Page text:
One of the mysteries of the English language finally explained.
1Nothing at all.‘I know sweet Fanny Adams about mining’
- ‘To use a quaint British phrase, I know sweet Fanny Adams about the media on the other side of the pond.’
- ‘Investing in a defined contribution pension in the stock market is not worth it because the financial industry takes all the upside to pay itself handsomely for doing sweet Fanny Adams.’
- ‘The fact is, of course, that ‘proper talks’ tend to end up with the union getting sweet Fanny Adams besides a bit more chat about about partnership and training.’
- ‘Your Auntie or your Granny would be more likely to substitute ‘sweet Fanny Adams’ rather than use the naughty word.’
- ‘But one word of advice - with a lot of free time and the world your oyster, you often achieve sweet Fanny Adams.’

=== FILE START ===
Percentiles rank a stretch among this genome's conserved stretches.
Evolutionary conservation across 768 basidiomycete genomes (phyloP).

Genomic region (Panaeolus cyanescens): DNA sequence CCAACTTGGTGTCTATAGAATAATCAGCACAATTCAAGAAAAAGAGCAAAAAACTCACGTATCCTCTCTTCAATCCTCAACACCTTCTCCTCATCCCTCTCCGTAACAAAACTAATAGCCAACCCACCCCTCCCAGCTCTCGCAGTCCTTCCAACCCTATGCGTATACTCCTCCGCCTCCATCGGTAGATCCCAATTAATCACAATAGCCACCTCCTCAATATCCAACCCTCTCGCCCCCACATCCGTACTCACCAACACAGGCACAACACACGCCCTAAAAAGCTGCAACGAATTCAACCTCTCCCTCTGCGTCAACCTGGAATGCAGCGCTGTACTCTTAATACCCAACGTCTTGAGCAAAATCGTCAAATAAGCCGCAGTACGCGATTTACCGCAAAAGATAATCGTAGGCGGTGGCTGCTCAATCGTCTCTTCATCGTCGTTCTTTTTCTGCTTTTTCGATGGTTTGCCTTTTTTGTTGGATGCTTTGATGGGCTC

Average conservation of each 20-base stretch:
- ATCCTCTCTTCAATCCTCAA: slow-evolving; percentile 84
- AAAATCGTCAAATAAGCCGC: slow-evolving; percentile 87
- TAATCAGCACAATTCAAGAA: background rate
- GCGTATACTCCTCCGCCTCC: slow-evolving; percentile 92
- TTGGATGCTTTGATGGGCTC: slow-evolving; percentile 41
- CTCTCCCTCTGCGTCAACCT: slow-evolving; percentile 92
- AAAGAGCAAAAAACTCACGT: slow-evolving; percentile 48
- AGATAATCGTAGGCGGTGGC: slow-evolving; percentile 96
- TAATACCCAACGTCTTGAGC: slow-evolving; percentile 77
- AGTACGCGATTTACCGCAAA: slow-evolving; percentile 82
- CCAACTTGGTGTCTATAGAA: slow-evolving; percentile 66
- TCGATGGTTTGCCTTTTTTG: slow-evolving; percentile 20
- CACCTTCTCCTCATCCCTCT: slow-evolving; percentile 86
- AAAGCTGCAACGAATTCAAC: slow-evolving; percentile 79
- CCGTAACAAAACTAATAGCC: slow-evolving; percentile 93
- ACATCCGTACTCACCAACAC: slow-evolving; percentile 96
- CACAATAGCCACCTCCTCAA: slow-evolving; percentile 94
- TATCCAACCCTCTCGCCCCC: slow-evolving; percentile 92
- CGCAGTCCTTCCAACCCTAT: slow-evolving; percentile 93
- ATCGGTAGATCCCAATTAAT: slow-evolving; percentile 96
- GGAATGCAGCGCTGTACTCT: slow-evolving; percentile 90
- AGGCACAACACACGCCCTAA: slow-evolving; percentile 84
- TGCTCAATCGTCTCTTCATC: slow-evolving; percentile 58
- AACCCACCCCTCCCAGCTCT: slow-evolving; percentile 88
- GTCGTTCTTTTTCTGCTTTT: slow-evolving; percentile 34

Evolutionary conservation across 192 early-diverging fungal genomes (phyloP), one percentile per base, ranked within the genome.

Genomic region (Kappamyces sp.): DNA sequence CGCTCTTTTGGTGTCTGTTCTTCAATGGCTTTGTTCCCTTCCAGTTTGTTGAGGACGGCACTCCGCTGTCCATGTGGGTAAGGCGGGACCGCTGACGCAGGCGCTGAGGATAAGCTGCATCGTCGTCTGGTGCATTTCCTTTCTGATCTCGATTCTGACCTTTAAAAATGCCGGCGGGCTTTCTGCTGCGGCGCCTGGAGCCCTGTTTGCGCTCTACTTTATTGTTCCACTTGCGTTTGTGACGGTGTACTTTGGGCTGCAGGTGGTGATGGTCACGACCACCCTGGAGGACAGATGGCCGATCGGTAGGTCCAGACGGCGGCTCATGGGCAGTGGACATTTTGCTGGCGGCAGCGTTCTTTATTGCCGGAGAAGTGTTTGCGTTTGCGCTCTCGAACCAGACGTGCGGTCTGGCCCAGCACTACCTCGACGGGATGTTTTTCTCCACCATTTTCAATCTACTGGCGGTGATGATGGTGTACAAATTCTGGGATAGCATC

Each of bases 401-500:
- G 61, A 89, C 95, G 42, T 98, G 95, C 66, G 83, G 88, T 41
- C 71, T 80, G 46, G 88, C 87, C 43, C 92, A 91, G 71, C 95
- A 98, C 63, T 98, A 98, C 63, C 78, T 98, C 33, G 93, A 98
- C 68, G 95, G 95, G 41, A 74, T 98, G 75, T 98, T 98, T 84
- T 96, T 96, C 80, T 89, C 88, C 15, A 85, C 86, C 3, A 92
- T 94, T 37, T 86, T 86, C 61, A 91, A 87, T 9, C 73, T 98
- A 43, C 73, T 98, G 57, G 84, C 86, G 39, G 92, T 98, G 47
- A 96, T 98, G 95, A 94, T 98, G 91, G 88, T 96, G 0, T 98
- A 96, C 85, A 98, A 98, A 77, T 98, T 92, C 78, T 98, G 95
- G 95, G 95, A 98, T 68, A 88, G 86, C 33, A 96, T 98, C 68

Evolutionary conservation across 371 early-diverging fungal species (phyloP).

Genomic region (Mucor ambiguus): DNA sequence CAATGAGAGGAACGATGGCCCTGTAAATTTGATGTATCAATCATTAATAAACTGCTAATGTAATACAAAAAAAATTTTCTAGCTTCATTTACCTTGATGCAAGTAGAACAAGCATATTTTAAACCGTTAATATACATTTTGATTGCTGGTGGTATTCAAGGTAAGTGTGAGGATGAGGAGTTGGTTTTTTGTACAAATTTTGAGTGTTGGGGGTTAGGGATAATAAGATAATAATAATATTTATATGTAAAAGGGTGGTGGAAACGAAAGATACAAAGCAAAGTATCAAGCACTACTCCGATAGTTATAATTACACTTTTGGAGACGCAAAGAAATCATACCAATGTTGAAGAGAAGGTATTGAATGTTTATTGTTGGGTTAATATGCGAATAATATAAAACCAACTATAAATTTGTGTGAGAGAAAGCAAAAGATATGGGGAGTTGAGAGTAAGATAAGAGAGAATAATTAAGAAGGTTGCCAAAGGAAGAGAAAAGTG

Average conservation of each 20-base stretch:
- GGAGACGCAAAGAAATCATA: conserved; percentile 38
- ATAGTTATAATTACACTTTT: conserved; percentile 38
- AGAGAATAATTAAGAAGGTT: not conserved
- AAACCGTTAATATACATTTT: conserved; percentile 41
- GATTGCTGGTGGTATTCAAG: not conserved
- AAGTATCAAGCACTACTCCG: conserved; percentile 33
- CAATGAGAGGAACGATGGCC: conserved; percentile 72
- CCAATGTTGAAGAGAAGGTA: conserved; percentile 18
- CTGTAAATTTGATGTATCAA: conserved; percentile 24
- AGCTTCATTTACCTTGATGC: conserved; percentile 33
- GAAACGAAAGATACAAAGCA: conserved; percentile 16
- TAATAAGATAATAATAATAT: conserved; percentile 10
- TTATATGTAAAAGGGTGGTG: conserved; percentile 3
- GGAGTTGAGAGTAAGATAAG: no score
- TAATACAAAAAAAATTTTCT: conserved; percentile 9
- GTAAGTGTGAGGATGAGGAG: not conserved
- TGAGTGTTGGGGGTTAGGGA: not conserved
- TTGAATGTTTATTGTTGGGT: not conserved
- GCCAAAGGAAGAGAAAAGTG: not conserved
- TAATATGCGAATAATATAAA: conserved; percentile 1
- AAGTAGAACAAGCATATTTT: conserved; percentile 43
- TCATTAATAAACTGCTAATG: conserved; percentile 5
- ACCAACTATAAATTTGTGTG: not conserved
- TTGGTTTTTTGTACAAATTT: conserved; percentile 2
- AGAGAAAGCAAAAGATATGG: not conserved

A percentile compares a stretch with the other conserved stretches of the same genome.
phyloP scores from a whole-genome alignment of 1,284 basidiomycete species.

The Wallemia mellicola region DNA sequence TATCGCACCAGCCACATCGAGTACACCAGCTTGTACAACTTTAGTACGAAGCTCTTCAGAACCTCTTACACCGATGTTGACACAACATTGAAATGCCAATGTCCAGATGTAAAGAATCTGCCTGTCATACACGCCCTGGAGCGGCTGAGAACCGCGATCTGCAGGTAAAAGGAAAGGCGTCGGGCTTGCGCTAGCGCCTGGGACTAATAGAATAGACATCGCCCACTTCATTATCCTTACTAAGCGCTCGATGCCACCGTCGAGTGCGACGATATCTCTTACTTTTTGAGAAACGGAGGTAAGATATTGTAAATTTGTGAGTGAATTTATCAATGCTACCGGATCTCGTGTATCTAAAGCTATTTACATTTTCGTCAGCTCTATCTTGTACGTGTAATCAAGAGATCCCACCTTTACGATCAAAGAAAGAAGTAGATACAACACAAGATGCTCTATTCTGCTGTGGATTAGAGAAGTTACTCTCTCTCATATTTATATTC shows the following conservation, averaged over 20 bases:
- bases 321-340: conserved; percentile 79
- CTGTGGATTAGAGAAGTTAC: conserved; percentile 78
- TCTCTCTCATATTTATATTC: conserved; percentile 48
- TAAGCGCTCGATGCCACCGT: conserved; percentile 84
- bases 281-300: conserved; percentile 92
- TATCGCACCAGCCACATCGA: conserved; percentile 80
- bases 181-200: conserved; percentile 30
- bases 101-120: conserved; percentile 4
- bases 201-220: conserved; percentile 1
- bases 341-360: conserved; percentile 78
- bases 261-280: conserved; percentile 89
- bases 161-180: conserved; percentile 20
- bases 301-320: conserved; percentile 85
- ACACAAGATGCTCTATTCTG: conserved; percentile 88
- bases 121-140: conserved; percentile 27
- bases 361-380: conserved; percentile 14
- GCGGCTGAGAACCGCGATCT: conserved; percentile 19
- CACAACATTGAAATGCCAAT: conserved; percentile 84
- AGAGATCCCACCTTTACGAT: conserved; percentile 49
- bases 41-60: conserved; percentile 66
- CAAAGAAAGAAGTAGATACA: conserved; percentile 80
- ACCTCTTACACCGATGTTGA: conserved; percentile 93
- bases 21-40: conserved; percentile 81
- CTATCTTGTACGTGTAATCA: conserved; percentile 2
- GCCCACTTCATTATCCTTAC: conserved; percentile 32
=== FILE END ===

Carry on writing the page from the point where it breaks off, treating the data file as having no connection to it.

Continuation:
2A nautical term for tinned meat or stew.
- ‘The British Royal Navy adopted the term "Fanny Adams" to mean the canned mutton that had recently joined their rations, since the meat had a rather suspiciously smooth appearance.’
Late 19th century (in Fanny Adams (sense 2)): black humour, from the name of a murder victim c 1870. Fanny Adams (sense 1) dates from the early 20th century, and is sometimes understood as a euphemism for fuck all.
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